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1580s, from Danish Eskimo or Middle French Esquimaux (plural), both probably from an Algonquian word, such as Abenaki askimo (plural askimoak), Ojibwa ashkimeq, traditionally said to mean literally "eaters of raw meat," from Proto-Algonquian *ask- "raw" + *-imo "eat." Research from 1980s in linguistics of the region suggests this derivation, though widely credited there, might be inaccurate or incomplete, and the word might mean "snowshoe-netter." Cf. also Innuit. Eskimo pie "chocolate-coated ice cream bar" introduced 1921.
A widely dispersed group of peoples in the Arctic regions of Alaska, Canada, Greenland, and Siberia, who have traditionally survived primarily by hunting and fishing. Despite the isolation of Eskimo communities, the Eskimos display a strong cultural, racial, and linguistic unity. Many Eskimos, especially those in Canada, prefer the name Inuit.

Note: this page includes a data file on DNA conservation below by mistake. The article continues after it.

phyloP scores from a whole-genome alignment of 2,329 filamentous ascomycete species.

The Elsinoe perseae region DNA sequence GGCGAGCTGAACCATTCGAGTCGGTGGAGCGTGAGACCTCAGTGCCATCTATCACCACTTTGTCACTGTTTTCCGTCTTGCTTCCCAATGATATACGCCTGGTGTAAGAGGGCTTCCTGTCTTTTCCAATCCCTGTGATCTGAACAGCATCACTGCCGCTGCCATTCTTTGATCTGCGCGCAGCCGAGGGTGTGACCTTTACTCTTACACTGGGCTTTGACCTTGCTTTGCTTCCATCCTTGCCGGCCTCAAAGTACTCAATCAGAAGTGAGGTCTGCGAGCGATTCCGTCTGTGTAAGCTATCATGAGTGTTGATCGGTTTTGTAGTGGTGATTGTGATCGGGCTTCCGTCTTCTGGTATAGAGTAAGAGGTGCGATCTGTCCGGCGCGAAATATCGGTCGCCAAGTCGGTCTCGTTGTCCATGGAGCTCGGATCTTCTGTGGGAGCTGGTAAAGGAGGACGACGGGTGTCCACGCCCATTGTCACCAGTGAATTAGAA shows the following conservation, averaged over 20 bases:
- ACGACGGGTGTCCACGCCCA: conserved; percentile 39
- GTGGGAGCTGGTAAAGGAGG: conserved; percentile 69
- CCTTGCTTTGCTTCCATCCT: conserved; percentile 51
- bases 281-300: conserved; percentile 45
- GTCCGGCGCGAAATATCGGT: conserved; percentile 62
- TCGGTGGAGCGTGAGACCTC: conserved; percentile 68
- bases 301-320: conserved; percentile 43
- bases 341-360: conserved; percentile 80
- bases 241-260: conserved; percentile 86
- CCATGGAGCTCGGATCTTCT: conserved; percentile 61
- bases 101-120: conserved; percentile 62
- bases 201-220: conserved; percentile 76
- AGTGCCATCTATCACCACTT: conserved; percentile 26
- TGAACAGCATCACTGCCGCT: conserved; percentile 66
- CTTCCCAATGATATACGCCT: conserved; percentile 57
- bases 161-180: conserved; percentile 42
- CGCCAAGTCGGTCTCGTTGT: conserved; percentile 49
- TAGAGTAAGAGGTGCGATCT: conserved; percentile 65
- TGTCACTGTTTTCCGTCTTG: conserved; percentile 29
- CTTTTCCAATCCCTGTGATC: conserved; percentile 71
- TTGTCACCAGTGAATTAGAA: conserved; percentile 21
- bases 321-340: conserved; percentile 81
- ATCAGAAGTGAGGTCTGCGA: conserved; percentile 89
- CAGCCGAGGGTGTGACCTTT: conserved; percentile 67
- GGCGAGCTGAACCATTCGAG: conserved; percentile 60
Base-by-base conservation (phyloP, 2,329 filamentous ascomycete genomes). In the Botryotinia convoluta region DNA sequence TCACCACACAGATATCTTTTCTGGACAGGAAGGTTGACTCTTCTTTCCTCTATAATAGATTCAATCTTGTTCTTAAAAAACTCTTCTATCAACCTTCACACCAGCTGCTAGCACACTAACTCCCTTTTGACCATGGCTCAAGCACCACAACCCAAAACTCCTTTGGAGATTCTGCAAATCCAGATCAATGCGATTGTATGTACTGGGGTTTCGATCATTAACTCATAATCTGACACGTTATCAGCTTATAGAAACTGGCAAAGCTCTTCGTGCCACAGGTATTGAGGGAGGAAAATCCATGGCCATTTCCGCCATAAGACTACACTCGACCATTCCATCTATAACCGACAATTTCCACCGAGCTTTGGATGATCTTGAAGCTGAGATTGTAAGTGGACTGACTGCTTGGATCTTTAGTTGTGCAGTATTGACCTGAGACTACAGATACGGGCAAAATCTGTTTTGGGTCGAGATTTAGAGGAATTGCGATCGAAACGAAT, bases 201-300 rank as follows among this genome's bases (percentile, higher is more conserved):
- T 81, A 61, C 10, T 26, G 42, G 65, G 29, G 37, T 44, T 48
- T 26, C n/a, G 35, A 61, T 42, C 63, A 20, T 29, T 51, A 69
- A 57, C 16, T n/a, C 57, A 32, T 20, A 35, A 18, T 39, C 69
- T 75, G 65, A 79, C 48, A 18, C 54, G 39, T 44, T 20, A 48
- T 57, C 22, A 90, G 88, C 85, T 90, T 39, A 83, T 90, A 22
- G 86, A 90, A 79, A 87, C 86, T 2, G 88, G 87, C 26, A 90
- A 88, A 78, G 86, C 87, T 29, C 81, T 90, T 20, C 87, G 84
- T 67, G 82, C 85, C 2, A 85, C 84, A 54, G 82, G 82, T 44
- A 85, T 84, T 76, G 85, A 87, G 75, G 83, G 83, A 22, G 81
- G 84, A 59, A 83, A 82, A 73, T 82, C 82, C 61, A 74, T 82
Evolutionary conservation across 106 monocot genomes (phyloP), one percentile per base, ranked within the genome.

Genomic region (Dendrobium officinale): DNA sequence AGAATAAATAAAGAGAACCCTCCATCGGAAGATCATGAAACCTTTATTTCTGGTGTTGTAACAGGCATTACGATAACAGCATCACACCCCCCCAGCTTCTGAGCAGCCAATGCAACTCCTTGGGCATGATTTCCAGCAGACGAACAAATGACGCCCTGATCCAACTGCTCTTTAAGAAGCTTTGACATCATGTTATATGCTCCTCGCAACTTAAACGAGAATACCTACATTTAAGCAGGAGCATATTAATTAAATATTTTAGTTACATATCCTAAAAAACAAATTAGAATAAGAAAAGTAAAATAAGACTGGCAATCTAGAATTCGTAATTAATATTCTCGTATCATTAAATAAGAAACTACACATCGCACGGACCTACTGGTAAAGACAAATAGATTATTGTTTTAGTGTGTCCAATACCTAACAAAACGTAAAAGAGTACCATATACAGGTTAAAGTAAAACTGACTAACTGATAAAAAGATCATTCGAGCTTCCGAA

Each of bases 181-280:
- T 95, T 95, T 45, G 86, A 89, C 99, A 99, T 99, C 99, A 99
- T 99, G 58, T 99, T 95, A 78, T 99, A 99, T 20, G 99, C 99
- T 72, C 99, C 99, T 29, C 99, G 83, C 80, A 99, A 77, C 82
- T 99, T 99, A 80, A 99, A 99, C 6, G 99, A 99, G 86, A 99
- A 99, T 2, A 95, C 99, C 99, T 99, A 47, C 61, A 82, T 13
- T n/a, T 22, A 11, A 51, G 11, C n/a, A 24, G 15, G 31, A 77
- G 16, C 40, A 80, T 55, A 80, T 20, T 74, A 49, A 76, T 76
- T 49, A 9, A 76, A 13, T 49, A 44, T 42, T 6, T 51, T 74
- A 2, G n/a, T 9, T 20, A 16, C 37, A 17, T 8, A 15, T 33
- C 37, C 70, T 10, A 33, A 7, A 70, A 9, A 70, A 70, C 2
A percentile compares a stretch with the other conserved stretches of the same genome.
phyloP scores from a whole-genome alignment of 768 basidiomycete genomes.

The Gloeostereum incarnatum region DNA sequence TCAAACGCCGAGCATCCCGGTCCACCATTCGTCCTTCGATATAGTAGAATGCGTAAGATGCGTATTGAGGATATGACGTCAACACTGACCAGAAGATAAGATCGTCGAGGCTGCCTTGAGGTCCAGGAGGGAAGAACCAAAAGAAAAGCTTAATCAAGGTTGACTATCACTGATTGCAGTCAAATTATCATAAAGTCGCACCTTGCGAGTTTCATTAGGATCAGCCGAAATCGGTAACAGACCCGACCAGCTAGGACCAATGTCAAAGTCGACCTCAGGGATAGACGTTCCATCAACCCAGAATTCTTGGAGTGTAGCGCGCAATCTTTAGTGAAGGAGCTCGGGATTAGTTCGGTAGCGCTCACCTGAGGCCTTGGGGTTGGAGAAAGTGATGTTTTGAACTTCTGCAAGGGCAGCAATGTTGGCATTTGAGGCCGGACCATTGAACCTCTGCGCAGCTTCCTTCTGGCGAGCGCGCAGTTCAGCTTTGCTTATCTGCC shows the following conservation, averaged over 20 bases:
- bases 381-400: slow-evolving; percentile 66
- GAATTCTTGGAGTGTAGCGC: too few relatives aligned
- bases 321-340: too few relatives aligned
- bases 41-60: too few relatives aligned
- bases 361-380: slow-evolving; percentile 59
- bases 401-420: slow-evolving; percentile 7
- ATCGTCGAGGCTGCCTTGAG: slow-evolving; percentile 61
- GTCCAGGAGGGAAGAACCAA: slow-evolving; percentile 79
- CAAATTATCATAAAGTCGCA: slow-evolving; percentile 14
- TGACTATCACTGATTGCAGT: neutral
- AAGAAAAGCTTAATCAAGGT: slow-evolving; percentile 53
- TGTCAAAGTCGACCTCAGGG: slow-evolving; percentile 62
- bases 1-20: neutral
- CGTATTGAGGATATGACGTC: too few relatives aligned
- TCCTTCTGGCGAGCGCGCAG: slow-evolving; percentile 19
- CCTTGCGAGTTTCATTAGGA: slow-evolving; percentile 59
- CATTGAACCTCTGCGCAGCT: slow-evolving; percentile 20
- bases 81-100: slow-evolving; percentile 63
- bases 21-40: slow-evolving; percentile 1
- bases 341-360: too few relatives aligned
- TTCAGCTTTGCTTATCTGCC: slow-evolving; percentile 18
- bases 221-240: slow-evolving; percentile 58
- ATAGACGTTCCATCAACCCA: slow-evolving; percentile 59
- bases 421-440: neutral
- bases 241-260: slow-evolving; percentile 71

Note: Most people picture isolated Eskimos living in igloos and driving dogsleds; however, contact with outsiders has resulted in adoption of permanent housing settlements, snowmobiles and motorboats, and modern hunting equipment.
Note: Christianity has replaced many traditional religious beliefs. Efforts by federal governments to incorporate Eskimo societies have included establishment of schools in Eskimo communities and opportunities to participate in the larger government and economy.